Frankenstein Unbound by Brian W. Aldiss
My rating: 3 of 5 stars
”The monster at my feet said, ‘This I will tell you, and through you, all men, if you are deemed fit to rejoin your kind: that my death will weigh more heavily upon you than my life. No fury I might possess could be a match for yours. Moreover, though you seek to bury me, yet will you continuously resurrect me! Once I am unbound. I am unbounded!’”
Original cover art from the first edition in 1973. I like it.
Joe Bodenland is living in the midst of a dying Earth in 2020. A nuclear war in space has torn the fabric of the universe, and now everyone is experiencing timeslips. The future and the past are now blending. He might go to bed in 2020 and wake up in 1984 or 1432. The timeslips are unreliable. He might be in 1776 for an hour or twenty hours before he is snapped back into the present in 2020.
”By seeking to control too much, we have lost control of ourselves.”
When Bodenland finds himself in 1816 Switzerland, he can’t help but explore. He drives his 21st century nuclear powered car out from his temporarily relocated house to take a look around. Before he can return, the timeslip...slips again... and he is stuck in the 19th century. He is not that unhappy about it; in fact, he is rather giddy at the thought of meeting the Romantic poets who just happen to be vacationing in Switzerland at this very moment in time. Byron, Shelley, and his soon to be wife, Mary, are welcoming, but after meeting Victor Frankenstein over a stein of beer, Bodenland realizes that there is a mashup of the real and imaginary happening as well.
He sees the creature, the fiend, the Frankenstein’s monster, and feels that something must be done before this beast, already a murderer, kills again. He goes to Mary Wollstonecraft, hoping that she can give him insight into a book she hasn’t even written yet. She is not yet eighteen, a young mother, but at the height of her beauty, and at an intriguing stage of her developing intellect. Bodenland is starstruck. ”Seen in the soft green light of the window, speaking with her serious calm air, Mary Shelley was beautiful to behold. There might be a melancholy here, but there was none of Shelley’s madness, none of Byron’s moodiness. She seemed like a being apart, a very sane but extraordinary young woman, and a slumbering thing in my breast woke and opened to her.”
Bodenland knows more about Mary Wollstonecraft Shelley than she knows about herself at this point in her life. He is enamored with the woman she is going to be, as much or more as he is of the young girl she is at this moment. ”Let your sunlight and my moonlight mingle!” She says, which means exactly what you think it does!
Mary Wollstonecraft Shelley. Doesn’t a woman look sexy writing a novel?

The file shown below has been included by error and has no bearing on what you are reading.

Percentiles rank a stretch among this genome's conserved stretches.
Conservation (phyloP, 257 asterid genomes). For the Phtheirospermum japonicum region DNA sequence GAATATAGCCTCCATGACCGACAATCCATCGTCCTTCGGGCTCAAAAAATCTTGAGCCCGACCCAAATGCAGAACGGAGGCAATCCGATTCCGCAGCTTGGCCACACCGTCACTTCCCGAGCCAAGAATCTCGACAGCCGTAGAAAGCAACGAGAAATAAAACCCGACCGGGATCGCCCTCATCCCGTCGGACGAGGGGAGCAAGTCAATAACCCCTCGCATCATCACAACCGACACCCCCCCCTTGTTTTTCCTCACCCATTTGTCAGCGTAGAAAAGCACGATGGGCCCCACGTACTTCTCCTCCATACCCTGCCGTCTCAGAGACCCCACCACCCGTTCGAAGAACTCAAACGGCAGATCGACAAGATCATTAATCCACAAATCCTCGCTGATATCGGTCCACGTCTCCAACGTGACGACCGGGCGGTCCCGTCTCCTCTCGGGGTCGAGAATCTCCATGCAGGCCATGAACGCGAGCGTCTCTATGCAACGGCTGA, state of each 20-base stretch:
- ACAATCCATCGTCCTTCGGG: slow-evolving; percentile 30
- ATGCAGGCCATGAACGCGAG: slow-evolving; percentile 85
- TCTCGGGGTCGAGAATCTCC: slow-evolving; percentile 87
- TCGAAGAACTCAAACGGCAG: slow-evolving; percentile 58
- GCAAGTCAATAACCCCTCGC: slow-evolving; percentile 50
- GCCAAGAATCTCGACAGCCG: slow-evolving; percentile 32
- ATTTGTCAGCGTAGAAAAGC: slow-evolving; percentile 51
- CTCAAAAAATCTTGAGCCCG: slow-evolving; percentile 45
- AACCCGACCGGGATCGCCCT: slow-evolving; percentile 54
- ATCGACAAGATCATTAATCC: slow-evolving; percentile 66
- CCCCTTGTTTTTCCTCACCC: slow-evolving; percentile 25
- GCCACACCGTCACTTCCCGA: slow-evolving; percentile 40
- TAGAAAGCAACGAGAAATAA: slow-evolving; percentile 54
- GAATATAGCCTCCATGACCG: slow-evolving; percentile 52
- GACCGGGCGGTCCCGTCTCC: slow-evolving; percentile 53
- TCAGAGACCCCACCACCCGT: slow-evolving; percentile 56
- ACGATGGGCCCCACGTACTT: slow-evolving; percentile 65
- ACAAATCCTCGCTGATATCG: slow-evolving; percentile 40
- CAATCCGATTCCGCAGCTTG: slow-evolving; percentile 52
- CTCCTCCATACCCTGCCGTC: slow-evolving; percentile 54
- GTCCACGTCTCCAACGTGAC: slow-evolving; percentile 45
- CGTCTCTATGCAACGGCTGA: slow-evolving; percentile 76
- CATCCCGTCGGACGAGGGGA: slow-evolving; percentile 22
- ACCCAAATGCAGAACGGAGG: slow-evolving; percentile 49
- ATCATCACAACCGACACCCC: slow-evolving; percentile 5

I can think of a number of literary crushes I have on writers: Marguerite Duras, Clarice Lispector, or Daphne du Maurier to name a few. I may have to add Mary Wollstonecraft Shelley to the list.
Bodenland becomes obsessed with stopping Frankenstein before he creates another creature. Frankenstein feels compelled to comply with the Monster’s request, due to his own guilt and the very real fear that, if he doesn’t supply the Monster with a woman, he will be torn to shreds. Bodenland finds himself desperately chasing these creatures, taking the role that Frankenstein fulfilled in the original book. ”Nothing could refresh my soul; I was a Jonas Chuzzlewit, a Raskolnikov. I had lied, cheated, committed adultery, looted, thieved, and ultimately murdered; henceforth my only fit company was the two brutes who journeyed somewhere ahead of me, my only fit surroundings the frigid hinterlands of hell which I now entered.”
He has become worse than those he feels must be destroyed.
Will he himself be unhinged, unbound, unfit?
Brian W. Aldiss is a huge fan of the novel Frankenstein. He ”has argued that it should be considered the first true science fiction story because, in contrast to previous stories with fantastical elements resembling those of later science fiction, the central character ‘makes a deliberate decision’ and ’turns to modern experiments in the laboratory’ to achieve fantastic results.” He certainly felt respect, maybe mingled with a bit of lust, for Mary Wollstonecraft, which I find to be charming and only slightly pervy that he fulfilled a sexual fantasy in fiction through a surrogate character. I wish that Aldiss had developed the interactions with Shelley and Byron more thoroughly. They are such dynamic, fascinating characters that I felt shorted by the drive-by moments that they appeared in the novel. It reminded me of how much I enjoyed Tim Power’s book The Stress of Her Regard
Interesting concept, so interesting in fact that I wanted more. I felt the idea of the book was sold short and could have been a terrific book if Aldiss had drilled down deeper into the thoughts and feelings this situation inspired. Recommended for fans of Frankenstein and his monster.
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